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Will you have standing in a data breach class action even if your information was not stolen?

There have been many major litigation cases involving data breaches in recent months. In addition to the recent Equifax data-breach class action, our own firm has been actively involved in a data-breach claim against Luxottica.

These claims invariably involve significant legal complications, not the least of which is standing.

What is “standing” in a class-action claim?

Standing is a legal concept of being in an appropriate position to bring a legal claim. If a car accident occurs, for example, but you were not involved in any way and suffered no damages, you would not have standing to bring a motor vehicle accident claim. Generally, only those people or entities who suffered real damages from an incident have standing to bring a claim.

Standing is required in a class action suit just as it is in any other form of civil litigation. In the case of data breach incidents, there must be some kind of harm done to anyone who will be considered part of the class that can receive compensation.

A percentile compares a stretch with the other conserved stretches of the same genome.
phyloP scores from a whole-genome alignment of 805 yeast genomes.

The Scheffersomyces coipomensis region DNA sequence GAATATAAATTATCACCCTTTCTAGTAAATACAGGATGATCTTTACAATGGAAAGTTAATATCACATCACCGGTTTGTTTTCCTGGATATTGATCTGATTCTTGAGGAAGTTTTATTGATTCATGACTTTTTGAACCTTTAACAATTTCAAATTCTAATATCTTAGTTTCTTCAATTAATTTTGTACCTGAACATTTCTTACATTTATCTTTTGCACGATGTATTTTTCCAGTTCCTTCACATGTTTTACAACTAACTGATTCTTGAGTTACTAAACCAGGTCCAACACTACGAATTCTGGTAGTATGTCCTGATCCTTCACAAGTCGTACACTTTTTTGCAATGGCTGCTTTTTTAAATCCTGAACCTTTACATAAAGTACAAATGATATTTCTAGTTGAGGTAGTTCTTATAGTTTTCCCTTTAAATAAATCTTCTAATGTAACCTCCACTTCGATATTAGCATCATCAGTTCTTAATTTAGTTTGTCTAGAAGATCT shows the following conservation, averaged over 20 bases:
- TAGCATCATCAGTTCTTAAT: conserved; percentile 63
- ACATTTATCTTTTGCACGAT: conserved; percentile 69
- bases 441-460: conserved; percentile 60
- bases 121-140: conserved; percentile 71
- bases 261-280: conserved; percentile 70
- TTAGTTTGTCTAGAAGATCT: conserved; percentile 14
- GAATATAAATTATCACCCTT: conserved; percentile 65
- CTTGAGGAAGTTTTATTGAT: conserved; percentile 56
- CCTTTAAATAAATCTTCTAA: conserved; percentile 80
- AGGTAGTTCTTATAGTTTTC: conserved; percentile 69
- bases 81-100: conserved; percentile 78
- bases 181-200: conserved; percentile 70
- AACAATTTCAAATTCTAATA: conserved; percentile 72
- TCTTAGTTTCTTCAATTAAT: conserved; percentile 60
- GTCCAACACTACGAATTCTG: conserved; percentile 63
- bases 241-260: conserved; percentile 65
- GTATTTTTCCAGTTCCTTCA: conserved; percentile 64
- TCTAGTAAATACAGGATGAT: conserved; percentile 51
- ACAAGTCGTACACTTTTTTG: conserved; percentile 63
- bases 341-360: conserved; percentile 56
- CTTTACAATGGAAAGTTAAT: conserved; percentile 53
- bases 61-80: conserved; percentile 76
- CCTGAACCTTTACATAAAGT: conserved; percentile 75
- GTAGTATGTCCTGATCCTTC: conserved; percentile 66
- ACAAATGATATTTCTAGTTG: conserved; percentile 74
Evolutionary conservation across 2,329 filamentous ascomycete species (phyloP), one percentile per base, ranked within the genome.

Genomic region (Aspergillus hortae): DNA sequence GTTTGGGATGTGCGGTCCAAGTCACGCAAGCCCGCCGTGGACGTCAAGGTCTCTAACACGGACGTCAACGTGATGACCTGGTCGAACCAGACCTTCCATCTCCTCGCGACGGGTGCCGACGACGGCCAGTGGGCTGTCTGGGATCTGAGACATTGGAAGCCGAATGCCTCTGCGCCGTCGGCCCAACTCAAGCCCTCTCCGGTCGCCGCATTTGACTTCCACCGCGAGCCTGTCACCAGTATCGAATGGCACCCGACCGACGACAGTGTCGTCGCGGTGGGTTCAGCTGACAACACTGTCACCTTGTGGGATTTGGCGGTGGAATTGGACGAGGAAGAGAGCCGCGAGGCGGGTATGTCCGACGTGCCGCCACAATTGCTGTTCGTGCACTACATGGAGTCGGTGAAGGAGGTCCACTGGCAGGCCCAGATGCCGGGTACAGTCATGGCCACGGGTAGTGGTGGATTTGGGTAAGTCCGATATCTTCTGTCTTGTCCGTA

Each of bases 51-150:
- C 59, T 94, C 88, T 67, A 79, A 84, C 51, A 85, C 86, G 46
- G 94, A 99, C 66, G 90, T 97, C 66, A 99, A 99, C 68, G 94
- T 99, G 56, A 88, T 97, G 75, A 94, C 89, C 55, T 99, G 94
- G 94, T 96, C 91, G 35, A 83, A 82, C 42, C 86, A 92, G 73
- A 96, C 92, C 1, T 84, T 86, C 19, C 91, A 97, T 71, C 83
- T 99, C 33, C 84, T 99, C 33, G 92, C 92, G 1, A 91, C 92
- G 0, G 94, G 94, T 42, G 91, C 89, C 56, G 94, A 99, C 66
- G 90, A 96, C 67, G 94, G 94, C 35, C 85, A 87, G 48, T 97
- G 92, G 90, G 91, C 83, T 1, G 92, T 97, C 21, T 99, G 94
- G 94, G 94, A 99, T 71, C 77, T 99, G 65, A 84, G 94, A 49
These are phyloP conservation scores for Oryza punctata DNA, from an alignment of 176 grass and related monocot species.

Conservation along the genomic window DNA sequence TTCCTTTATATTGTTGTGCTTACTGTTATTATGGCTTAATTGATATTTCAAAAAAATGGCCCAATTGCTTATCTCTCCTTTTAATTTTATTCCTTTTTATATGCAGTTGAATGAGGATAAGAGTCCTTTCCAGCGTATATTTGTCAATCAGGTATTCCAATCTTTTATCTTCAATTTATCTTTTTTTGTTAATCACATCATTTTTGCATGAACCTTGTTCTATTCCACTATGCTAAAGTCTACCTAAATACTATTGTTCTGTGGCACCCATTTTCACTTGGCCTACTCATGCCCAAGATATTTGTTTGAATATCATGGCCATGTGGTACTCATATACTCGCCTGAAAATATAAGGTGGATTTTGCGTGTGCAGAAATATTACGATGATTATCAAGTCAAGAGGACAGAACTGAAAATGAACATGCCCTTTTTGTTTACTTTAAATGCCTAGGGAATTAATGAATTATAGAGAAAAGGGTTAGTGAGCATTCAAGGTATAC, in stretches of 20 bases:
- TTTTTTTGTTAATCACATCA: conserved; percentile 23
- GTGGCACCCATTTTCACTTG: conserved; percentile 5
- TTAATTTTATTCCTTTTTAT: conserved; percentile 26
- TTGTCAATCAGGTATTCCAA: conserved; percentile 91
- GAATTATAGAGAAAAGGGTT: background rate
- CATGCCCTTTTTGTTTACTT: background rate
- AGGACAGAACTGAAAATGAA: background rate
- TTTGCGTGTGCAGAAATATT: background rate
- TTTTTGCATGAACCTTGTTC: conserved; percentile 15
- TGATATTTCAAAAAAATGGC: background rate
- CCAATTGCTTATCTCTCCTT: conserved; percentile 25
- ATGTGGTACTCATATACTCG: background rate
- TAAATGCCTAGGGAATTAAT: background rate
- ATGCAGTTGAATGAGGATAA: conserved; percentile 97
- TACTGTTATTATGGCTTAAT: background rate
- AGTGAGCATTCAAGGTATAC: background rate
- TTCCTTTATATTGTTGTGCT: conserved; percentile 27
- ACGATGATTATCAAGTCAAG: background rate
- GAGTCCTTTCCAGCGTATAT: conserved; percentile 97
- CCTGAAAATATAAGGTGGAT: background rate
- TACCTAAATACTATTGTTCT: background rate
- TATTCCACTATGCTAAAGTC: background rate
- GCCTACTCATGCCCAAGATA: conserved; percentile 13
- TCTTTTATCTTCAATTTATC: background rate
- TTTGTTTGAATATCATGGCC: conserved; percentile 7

Standing in data-breach cases

Based on the above definition of standing, it would seem that only people whose data was actually stolen would have suffered real damages and would thus have standing.

However, according to JDSUPRA, the 11th Circuit Court’s opinion in the Equifax case suggests that personal damages are not required to be part of a class in a data-breach claim.

The court found that even class members who did not have their identifying information stolen could still be part of the plaintiff class, because the risk of their identities being stolen was still a possibility as a result of the breach.

What this means for other potential class action participants

Cases like this always need to be taken in context. The scope of the Equifax data breach was remarkable. Social security numbers, birth dates, drivers’ license numbers and other critical pieces of information were compromised.

It is conceivable the court’s finding in the Equifax case would not apply to another, less broad, breach of data.

It takes legal knowledge, experience and training for a lawyer to handle class action claims involving breaches of data. A skilled attorney would be up to date on this case law and would be able to help you determine whether you would have standing.